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My fin-pipe radiator heat sucks

Post in 'DIY and General non-hearth advice' started by tiber, Oct 21, 2010.

  1. tiber

    tiber New Member

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    Long story short, I had the furnace cleaned by some jackasses and I suspect there's a lingering problem. Without going into too much detail to the politics of it I'm left to fix it, myself.

    I have an older, oil fired furnace or boiler. As I don't believe it has a tank I don't think it counts as a boiler, but whatever. It's got a bright red old style steel expansion tank. Downstairs, it seems fine. Upstairs the hot water doesn't seem to get to all the rooms. My sons room gets the most heat, when this thing kicks over it'll go from 60F to 80F in a matter of nothing flat. The master bedroom hardly gets any heat at all. I'm pretty sure, especially given the abuses it's suffered from the "technician", that it's got air in the lines. Now, the radiators in my folks house have bleeder valves. Air gets in there, you open the bleeder valve, stuff is once again happy. These are those "fin pipes" on the baseboard, they don't appear to have bleeder valves.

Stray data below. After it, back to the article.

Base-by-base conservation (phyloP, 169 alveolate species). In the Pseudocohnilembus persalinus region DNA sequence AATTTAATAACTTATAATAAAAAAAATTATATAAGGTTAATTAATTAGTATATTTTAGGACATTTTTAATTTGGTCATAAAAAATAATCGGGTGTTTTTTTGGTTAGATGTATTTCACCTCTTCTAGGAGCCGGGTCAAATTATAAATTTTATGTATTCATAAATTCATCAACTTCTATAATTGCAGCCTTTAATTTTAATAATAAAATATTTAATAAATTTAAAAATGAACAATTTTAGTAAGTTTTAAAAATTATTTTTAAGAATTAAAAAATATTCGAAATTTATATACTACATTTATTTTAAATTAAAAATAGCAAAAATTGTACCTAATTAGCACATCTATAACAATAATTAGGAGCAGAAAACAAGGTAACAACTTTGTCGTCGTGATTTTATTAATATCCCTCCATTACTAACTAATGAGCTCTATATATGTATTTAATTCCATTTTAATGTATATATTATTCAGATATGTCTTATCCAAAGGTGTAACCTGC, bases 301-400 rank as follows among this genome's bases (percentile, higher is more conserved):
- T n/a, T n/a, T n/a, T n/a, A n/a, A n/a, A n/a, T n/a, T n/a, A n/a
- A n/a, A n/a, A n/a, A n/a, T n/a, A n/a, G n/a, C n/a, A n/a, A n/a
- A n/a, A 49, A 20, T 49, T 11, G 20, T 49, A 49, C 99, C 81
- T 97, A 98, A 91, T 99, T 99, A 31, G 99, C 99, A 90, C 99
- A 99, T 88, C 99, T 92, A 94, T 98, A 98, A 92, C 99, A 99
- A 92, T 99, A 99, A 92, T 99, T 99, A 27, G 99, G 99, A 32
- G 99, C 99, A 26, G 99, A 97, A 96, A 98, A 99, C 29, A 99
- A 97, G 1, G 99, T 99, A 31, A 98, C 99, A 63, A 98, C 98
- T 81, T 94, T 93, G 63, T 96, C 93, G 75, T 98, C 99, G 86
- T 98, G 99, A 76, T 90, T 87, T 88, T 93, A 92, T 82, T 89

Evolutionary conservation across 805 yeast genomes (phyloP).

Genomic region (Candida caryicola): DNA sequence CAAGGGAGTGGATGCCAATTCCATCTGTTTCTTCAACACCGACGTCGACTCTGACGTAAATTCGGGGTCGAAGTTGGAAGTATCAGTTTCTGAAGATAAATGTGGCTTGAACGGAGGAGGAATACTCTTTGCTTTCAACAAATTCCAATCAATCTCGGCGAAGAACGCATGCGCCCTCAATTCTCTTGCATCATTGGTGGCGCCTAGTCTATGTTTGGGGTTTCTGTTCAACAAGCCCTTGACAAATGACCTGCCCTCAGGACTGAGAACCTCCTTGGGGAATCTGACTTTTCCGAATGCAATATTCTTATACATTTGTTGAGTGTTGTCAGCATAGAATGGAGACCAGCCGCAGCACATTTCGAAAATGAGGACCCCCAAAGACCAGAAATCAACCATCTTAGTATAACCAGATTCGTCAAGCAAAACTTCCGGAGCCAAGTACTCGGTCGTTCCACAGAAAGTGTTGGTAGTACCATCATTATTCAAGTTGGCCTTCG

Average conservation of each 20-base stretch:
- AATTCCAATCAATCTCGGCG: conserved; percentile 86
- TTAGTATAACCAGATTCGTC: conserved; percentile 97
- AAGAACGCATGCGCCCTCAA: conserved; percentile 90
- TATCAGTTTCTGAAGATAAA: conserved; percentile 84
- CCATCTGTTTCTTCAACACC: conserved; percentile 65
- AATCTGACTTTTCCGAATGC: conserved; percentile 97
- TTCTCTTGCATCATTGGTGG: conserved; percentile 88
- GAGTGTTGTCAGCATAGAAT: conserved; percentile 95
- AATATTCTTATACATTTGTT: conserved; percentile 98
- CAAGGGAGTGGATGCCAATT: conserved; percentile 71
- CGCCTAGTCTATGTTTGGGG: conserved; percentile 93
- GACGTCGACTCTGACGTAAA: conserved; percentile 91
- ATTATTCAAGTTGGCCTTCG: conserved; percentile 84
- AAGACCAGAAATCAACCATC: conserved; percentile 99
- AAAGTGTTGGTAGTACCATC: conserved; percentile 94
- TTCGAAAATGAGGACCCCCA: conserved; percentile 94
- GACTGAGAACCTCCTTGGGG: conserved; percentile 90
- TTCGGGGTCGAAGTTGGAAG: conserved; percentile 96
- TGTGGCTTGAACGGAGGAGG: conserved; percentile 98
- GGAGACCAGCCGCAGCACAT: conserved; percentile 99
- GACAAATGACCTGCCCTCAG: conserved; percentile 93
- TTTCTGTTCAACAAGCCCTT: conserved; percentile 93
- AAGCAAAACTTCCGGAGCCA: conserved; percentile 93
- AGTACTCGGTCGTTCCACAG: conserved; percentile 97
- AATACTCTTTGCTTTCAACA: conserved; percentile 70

HOW DO I GET THE AIR OUT?

    I read this: http://homerepair.about.com/od/heatingcoolingrepair/ss/trblsht_boiler_4.htm

    It doesn't particularly describe my problem but it's something to check. I'm really at a loss as to how to get the air out though. I almost read it as "make sure it's at 12PSI and the air will enter the water" but this probably isn't how that works.

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  2. benjamin

    benjamin Minister of Fire

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    If you're talking about a sheet metal baseboard unit that has a copper pipe with aluminum tubes in it, then look at each end, there should be a vent at one end, especially on a two story house.
  3. fdegree

    fdegree Feeling the Heat

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    My experience is at the commercial level...not sure if there is anything all that different at the residential level, except everything is smaller.